This article from Salon, called "No sympathy for the creative class," should be required reading. It's long, but worth it. In fact, I beg you to read it - it is so descriptive of my own life right now. In some ways, I am protected by the arts-loving city I live in; but even amongst the support, I get a strong sense that art is just "play" from anyone not actually working in the field.
Last week we celebrated what is American - how about this week we think about the direction we want our society to go, and the things about our cultural expectations that we could stand to change?
A few quotes:
"“There’s always this sense that art is just play,” says Peter Plagens, a New York painter and art critic. “Art is what children do and what retired people do. Your mom puts your work up on the refrigerator. Or the way Dwight Eisenhower said, ‘Now that I’ve fought my battles, I can put my easel up outside.’”"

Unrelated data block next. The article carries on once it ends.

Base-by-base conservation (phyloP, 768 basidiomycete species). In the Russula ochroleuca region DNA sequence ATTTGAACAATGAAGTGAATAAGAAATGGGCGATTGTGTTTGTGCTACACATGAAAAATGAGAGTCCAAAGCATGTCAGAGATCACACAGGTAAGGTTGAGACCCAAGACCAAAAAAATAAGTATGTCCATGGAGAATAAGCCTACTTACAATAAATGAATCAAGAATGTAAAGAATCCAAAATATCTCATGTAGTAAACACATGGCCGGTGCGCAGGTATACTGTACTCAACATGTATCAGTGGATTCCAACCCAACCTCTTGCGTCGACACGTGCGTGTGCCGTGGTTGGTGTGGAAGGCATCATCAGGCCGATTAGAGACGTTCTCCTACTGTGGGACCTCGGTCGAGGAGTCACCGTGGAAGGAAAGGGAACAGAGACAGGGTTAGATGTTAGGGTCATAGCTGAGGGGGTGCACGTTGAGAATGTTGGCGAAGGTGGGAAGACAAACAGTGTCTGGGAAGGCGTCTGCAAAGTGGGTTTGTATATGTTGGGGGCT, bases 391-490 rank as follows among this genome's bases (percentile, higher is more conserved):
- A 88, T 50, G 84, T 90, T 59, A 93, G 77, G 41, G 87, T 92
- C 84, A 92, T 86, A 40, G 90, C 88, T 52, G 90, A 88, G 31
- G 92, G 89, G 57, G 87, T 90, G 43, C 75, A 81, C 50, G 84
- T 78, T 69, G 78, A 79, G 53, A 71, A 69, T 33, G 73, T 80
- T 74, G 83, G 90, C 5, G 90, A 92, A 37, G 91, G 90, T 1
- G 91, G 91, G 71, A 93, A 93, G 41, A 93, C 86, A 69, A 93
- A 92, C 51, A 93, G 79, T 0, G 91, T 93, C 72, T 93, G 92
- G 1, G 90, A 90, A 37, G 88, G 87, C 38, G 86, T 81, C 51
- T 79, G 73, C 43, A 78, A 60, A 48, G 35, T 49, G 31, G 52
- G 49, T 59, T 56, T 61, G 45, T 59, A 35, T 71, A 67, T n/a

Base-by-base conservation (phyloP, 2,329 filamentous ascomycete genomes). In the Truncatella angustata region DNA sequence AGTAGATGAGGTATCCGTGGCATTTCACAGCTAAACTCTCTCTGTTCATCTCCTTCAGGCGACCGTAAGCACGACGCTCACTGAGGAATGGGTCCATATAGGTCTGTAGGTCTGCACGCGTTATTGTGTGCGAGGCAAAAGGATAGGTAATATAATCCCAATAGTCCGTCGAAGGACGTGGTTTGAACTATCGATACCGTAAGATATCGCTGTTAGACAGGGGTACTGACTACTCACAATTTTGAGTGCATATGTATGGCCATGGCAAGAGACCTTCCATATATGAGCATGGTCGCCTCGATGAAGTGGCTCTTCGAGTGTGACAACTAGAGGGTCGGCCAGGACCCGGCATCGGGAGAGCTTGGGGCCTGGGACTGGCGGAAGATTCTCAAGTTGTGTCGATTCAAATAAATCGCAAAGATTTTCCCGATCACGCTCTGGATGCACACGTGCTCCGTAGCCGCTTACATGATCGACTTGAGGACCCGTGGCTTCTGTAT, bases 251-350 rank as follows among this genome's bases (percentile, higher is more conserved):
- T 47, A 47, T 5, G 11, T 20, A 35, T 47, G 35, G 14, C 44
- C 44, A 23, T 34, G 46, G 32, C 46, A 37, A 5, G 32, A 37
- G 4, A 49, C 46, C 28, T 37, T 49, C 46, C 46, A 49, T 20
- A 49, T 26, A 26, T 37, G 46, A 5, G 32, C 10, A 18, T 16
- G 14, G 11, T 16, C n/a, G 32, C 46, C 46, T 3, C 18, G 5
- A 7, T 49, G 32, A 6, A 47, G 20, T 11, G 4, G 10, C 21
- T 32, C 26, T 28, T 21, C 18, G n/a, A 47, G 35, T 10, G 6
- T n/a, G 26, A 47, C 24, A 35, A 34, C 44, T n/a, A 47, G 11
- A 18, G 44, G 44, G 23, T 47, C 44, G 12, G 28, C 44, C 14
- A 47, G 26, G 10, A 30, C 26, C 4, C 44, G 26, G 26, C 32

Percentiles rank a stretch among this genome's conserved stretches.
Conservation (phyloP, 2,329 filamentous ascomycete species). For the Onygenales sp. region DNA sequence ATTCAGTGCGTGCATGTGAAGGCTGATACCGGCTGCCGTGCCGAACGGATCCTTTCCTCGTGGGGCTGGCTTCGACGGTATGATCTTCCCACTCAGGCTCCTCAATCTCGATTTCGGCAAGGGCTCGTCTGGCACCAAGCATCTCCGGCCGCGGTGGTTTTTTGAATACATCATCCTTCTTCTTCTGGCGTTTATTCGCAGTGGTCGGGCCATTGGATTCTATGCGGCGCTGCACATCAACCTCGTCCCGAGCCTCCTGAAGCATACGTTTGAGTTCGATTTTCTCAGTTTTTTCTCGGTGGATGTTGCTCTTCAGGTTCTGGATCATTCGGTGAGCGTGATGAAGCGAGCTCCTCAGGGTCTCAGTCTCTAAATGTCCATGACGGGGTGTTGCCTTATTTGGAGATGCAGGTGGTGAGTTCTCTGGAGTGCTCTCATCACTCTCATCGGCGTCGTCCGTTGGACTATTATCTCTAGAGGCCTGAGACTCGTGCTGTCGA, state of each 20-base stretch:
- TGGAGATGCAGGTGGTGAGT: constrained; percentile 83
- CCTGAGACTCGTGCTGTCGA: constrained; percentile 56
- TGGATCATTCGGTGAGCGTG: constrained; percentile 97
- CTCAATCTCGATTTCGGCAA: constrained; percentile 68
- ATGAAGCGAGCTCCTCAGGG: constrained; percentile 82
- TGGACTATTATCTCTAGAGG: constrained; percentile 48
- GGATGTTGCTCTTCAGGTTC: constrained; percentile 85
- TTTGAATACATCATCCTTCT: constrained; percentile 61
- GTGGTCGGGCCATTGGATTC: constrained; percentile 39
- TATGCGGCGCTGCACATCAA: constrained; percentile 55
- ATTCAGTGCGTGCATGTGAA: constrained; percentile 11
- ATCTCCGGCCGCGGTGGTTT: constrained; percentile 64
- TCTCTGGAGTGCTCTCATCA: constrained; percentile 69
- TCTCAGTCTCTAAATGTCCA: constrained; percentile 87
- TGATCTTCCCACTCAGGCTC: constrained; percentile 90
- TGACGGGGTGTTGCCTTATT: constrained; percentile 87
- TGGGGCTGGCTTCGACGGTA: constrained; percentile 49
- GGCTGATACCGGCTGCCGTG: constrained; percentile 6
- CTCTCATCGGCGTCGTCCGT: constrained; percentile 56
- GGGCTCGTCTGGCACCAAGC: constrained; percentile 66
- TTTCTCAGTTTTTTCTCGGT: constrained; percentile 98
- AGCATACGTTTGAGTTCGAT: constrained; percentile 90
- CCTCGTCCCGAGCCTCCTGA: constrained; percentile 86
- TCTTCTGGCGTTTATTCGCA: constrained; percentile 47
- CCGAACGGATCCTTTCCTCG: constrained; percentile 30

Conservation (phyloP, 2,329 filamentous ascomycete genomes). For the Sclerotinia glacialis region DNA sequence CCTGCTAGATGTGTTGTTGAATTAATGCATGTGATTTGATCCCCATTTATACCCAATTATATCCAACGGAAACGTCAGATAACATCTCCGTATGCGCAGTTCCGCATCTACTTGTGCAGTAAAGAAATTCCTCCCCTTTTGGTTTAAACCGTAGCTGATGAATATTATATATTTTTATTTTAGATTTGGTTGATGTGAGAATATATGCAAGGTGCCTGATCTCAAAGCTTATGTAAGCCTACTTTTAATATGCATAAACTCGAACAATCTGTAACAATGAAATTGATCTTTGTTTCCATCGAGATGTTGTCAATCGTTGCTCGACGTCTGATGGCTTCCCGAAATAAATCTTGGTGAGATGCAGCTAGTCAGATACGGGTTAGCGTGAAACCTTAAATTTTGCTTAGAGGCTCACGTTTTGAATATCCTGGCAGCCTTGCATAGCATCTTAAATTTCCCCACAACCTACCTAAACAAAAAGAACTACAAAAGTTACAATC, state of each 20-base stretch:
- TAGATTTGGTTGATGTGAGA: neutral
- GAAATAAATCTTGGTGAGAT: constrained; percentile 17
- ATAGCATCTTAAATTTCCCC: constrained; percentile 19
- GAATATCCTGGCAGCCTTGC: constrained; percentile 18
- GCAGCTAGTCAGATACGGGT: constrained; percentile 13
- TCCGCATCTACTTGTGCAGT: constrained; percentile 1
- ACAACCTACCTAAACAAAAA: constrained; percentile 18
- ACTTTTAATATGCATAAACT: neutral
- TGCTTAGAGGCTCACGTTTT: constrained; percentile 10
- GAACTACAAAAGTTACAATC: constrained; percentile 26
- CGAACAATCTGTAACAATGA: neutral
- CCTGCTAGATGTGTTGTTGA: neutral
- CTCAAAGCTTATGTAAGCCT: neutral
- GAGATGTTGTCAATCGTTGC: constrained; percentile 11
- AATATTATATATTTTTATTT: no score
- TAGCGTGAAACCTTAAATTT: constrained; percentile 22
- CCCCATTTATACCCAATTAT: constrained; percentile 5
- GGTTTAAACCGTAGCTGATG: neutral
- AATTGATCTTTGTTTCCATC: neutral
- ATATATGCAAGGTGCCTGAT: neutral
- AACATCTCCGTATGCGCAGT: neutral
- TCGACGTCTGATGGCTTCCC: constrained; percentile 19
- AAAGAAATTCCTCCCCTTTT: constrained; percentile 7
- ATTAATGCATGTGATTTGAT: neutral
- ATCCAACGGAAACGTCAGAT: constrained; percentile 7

"Our image of the creative class comes from a strange mix of sources, among them faux-populist politics, changing values, technological rewiring, and the media’s relationship to culture – as well as good old-fashioned American anti-intellectualism.
"Creativity is a form of expertise,” something a nation that keeps insisting on its status as a democracy has never been entirely comfortable with."